India on your doorstep
The only time I ate meat during a two-month trip across India was in the blue city of Jodhpur in Rajasthan.
Blue because of the cerulean paint the Brahmins apply to their homes—as a mark of caste, for coolness and apparently as an insect deterrent.
You overlook these houses from the restaurant terrace at the massive 347-room, 1940s art deco palace of the Maharaja Gaj Singh II.
With silver service and by Indian standards excessively expensive, the lamb rogan josh was by far the best meal I enjoyed in India. And this, I emphasise, was the night before I crossed the Thar Dessert on camel—not upon my return. My particular camel was not only a gawky, garrulous male adolescent, but also in must and in addition had the evil smell of a stomach complaint.
No such illness affected me in India. The trick is to have no water, except bottled. This includes rinsing cutlery, ice in drinks and brushing your teeth. It’s important to have absolutely no Western meals and no chicken or meat of any kind—only cooked vegetarian Indian food.
Except, of course, at the Umaid Bhawan Palace. Funnily enough, eating there reminded me of Cape Town. For there is only one other place where I’ve had North Indian food almost identical and as good and where no precautions are needed to avoid a gastric ambush. I’m referring to Bukhara, only a few blocks from where I live.
I have frequented this establishment regularly since it opened 13 years ago. There have been disappointing times, but it has never been outrageously bad. Fortunately, it is also one of Munchkin’s favourite restaurants and, considering the number of meals the two of us have eaten there in the past few years, we agree to award four stars for consistency.
The softly lit interior has the red, brown and sienna hues of Rajasthan. Dining tables are solid teak. In keeping with the Indo-colonial style, you’re issued a linen bib, really allowing you to tuck in. Sometimes on a Sunday night, when they do laundry, I’ve been given paper serviettes.
The winelist is extensive, but beer goes best with Indian food.
I am too favoured by the staff to comment objectively on the service, but my impression is that most clients find it comme ci, comme ça, in line with the rest of Cape Town.
All meals start with complimentary poppadums and two relish dips. Main courses used to be served in Indian copper pots, but these were recently replaced by white porcelain dishes. I miss the rustic feel. The menu has also streamlined, but most people enjoy a greater variety of tastes, as each main course now comes with two free accompaniments. These you can mix and match with anything, but I unhesitatingly recommend the dal makhani (black lentils cooked overnight in a real tandoor oven), the palak (puréed spinach so intensely green you feel as though you can taste the chlorophyll) and if you have anything with hot spices, a cucumber raita (yoghurt with chives and garlic) is essential. In addition to these I recommend ordering plain basmati rice (R19) and a garlic nan (R19), a white-flour leavened bread, piping hot with burned black spots from the clay tandoor. Also ask for chutney (even if it is the humble Mrs Balls, it’ll do.)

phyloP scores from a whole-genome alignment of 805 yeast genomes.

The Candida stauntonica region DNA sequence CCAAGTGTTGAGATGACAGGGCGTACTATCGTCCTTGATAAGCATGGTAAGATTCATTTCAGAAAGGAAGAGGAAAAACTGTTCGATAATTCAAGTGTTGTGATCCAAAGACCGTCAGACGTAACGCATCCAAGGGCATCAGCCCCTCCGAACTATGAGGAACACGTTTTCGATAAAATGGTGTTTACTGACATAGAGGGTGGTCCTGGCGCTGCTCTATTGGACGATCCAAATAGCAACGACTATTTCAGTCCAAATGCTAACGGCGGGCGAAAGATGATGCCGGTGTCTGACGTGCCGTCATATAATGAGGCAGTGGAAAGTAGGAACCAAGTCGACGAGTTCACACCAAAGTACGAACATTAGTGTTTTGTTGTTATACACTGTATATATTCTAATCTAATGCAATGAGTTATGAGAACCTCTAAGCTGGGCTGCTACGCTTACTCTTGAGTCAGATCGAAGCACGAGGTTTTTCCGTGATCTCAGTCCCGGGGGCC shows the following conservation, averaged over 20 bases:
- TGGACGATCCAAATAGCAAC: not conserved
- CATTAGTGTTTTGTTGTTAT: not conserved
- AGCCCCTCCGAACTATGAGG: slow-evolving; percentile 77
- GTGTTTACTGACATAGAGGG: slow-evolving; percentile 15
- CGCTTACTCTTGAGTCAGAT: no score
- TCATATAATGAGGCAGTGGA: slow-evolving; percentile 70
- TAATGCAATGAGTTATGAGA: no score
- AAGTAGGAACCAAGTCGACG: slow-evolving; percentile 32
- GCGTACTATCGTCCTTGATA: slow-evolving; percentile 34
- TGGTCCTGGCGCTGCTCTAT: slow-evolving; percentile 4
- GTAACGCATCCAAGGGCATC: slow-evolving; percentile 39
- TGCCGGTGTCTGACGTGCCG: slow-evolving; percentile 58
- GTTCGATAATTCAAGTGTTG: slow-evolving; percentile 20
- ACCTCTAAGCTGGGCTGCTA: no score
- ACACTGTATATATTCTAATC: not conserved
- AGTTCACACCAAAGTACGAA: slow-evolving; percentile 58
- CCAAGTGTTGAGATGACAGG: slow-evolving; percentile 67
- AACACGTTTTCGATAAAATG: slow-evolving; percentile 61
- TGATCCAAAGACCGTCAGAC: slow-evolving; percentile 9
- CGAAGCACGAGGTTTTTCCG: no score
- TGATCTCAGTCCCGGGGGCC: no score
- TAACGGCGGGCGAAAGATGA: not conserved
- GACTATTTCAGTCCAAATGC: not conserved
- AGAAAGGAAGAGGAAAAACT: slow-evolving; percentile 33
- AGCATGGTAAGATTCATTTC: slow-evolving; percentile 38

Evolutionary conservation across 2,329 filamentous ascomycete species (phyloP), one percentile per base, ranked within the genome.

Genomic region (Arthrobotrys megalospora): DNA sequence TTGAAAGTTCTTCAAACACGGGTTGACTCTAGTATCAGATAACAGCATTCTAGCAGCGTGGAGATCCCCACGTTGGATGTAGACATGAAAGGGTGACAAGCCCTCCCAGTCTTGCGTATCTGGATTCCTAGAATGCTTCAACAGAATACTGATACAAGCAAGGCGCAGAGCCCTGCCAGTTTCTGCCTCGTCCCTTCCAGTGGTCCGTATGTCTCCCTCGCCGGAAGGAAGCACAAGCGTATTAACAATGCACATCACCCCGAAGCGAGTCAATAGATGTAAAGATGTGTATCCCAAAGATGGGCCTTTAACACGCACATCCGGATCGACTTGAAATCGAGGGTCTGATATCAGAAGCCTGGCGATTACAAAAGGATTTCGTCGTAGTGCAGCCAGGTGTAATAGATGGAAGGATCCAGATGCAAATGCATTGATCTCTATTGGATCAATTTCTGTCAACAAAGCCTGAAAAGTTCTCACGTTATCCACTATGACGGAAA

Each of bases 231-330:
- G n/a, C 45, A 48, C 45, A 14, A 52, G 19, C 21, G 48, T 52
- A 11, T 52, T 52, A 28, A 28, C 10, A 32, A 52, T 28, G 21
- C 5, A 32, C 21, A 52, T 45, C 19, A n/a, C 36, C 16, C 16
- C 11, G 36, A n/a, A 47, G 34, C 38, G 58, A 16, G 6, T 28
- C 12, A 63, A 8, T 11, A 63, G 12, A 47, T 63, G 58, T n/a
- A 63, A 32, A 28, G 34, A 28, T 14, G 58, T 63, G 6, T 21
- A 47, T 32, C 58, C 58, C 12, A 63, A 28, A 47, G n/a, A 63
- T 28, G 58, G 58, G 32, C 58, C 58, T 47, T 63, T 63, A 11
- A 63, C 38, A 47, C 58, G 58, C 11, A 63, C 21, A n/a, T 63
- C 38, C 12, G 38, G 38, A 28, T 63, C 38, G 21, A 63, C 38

The restaurant has dropped a few dishes I enjoyed from the menu, such as the nutty lamb pasanda, the fragrant bemisaal and my peculiarity, the Goan vindaloo. But the chef makes a superb vindaloo sauce (for R40) on request. A warning: it is volcanic, with whole dried chilli pods floating on top. If you are not accustomed to it, you will be begging to be admitted to the burn unit at Tygerberg Hospital.
Bukhara does not serve pork or beef. The most popular dish is the succulent butter chicken (R109), a mild tikka in cashew-nut gravy. Lamb bhunna gosht (R124) is a stew in thick, viscous gravy and meekly spiced for those not too disposed to curry. For something fractionally hotter, I highly recommend the lamb rogan josh (R124) cooked in a yoghurt sauce with fresh tomatoes. The lamb is usually meltingly soft, though on a handful of occasions I was served cubes of “sheep”.
My latest discovery is the delicious fish curry (R114), a fresh kingklip tikka marinated with chickpea flour and ajwain, a spice version of the herb thyme.
Unusually, this is one Indian restaurant not well geared towards vegetarians. There are several choices, with dishes featuring paneer (a homemade Indian milk-curd cheese), dal (lentils) and aloo (potatoes), but these are not their forte.
If you have room for dessert, the speciality is the kulfi (R34), an Indian ice cream with saffron and pistachio. It’s a balm after the vindaloo.
Now when I dine at Bukhara and the kulfi slowly dissolves in my mouth, I inevitably recall that terrace at the palace in Rajasthan overlooking the blue city—and I feel as content as a sultan.
Bukhara, 33 Church Street, Cape Town, is open from Monday to Saturday for lunch (12pm to 3pm) and from Monday to Sunday for dinner (6pm to 11pm). Starters: R44 to R74; Mains: R99 to R164. Tel: 021 424 0000
This review is based on the original Bukhara, not the branches in Sandton, Grand West Casino or Stellenbosch